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THE GAME THAT TIME AND IOWA FORGOT
W.P. Kinsella
April 14, 1986
In this lyrical fantasy, the 1908 Cubs play the Iowa Baseball Confederacy All-Stars in an apocalyptic contest that lasts for 40 days and 2,614 innings, until death and the deluge at last lose out to sweetness and light
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April 14, 1986

The Game That Time And Iowa Forgot

In this lyrical fantasy, the 1908 Cubs play the Iowa Baseball Confederacy All-Stars in an apocalyptic contest that lasts for 40 days and 2,614 innings, until death and the deluge at last lose out to sweetness and light

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"Excellent! Excellent! So much better than giving in to me. Never ease up. Always deliver your best ball."

"Mr. President," says Klem, "we'd like you to have the ball as a memento of your visit here."

"I'd be delighted, sir. Delighted."

Midway through Day 28, a day when the clouds crowd close to the ground, there is a sudden hissing from the sky that causes us all to look up. The wicker gondola of a balloon is the first thing to become visible high over second base. The sibilance increases and the players on the field stare skyward as if trying to catch sight of a pop-up.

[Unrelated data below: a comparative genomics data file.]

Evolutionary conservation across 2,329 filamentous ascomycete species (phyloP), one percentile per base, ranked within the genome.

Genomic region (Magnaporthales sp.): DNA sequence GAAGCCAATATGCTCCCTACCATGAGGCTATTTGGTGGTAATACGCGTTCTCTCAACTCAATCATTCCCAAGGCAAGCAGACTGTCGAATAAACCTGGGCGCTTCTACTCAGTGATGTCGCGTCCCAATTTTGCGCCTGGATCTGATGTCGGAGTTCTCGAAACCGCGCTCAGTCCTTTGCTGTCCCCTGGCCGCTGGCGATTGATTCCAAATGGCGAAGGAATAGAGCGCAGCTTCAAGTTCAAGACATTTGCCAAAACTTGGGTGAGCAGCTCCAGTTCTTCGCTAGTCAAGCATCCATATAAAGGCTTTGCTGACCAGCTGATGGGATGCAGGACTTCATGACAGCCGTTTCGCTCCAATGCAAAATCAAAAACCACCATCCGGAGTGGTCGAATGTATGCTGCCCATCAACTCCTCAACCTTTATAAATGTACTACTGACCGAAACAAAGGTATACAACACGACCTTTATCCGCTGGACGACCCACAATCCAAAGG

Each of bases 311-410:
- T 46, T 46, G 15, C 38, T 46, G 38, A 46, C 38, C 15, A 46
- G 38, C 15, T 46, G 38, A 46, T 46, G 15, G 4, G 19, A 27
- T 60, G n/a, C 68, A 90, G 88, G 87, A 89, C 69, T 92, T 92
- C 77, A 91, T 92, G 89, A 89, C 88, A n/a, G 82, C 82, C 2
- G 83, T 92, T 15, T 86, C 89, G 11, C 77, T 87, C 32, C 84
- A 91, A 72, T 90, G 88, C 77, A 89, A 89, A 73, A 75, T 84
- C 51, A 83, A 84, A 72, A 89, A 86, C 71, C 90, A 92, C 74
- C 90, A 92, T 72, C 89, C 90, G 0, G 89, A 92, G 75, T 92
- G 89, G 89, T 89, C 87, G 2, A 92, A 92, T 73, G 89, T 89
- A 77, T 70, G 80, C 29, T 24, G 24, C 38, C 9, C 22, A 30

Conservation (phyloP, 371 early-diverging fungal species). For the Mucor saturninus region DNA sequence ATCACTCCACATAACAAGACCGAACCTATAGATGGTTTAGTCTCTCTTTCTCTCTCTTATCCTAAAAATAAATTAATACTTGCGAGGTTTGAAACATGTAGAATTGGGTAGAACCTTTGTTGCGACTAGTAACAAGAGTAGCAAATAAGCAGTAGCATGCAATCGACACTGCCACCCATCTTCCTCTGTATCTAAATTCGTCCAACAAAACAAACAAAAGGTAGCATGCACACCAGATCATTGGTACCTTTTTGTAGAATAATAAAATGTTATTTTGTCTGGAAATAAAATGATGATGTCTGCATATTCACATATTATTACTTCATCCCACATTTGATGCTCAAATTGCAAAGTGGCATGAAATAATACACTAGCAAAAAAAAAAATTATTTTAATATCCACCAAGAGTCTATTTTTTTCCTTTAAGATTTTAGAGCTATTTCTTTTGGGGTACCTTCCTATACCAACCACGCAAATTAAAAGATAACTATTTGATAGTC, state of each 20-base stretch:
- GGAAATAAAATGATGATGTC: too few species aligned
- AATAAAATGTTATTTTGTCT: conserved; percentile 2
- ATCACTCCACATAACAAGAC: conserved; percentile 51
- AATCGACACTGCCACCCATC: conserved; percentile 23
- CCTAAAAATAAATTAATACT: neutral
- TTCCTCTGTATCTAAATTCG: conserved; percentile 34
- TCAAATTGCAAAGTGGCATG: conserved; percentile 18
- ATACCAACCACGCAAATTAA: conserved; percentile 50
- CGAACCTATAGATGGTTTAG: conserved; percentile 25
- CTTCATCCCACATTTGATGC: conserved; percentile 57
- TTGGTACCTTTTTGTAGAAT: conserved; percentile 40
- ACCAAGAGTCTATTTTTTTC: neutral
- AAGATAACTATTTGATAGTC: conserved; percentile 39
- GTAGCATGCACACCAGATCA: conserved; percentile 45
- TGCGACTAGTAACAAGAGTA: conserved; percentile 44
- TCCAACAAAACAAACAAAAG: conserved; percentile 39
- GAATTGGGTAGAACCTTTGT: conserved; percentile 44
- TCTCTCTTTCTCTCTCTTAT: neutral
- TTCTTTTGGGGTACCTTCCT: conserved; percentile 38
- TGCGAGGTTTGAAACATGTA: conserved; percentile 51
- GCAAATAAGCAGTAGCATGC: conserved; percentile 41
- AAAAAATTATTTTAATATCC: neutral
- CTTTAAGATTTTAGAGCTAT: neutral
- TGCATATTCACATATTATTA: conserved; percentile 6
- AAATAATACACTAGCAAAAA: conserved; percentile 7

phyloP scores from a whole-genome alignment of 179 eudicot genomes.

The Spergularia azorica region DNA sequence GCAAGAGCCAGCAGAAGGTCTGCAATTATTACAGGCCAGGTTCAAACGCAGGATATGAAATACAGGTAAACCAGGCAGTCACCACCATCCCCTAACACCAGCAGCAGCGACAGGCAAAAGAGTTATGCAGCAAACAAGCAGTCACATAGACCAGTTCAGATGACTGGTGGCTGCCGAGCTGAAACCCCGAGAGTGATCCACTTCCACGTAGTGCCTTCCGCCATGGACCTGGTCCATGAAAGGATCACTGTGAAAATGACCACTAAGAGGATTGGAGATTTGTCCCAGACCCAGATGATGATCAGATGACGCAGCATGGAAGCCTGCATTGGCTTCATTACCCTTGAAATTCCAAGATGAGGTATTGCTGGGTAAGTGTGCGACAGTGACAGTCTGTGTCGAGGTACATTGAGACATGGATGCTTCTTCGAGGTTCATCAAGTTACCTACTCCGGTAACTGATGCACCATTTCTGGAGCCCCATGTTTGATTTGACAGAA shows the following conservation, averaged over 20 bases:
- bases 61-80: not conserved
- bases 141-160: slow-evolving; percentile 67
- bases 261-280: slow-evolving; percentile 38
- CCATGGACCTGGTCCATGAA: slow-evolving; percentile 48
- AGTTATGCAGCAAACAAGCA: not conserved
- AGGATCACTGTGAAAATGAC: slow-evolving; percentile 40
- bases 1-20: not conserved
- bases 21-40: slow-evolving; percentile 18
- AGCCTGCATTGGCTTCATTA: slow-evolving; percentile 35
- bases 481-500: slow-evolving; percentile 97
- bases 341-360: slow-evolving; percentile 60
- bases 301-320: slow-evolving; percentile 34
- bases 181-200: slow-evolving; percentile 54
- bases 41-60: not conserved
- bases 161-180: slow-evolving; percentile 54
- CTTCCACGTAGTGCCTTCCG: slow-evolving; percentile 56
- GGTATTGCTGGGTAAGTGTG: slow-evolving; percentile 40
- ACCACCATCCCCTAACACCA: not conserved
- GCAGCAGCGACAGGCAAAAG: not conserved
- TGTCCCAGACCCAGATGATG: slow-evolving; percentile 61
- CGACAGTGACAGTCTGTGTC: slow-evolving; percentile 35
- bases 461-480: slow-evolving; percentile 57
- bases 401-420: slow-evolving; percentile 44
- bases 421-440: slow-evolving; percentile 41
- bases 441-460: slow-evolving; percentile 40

Then the balloon itself becomes visible, tall and tear-shaped, striped red, white and green silk. The gondola settles, softly as a feather, on the grass behind second. The fog swirls about the balloon and about the players as if the vehicle has drawn the sky closer to earth. There are two figures in the gondola, both wearing cowled cloaks of heavy woolen material. The balloon deflates softly, crumpling toward centerfield like a tower tipped over. We gather around the craft.

One man is the pilot, the other the passenger. The passenger, an older man with regal bearing, climbs from the gondola, stretches luxuriously and stares around with bright, all-seeing eyes. He is balding, with long white hair at the back and sides and a flowing white beard.

"May we be of service?" asks Klem.

"I have traveled a considerable distance," says the old man.

"This is one of my inventions," he adds, pointing to the balloon, "though I'm seldom given credit for it. I set down all the principles in 1505, but it took scientists nearly 300 years to realize the potential of my ideas. Cautious types, afraid of their own beakers...."

It is Mott, who, mopping his brow, speaks the words " Leonardo da Vinci?"

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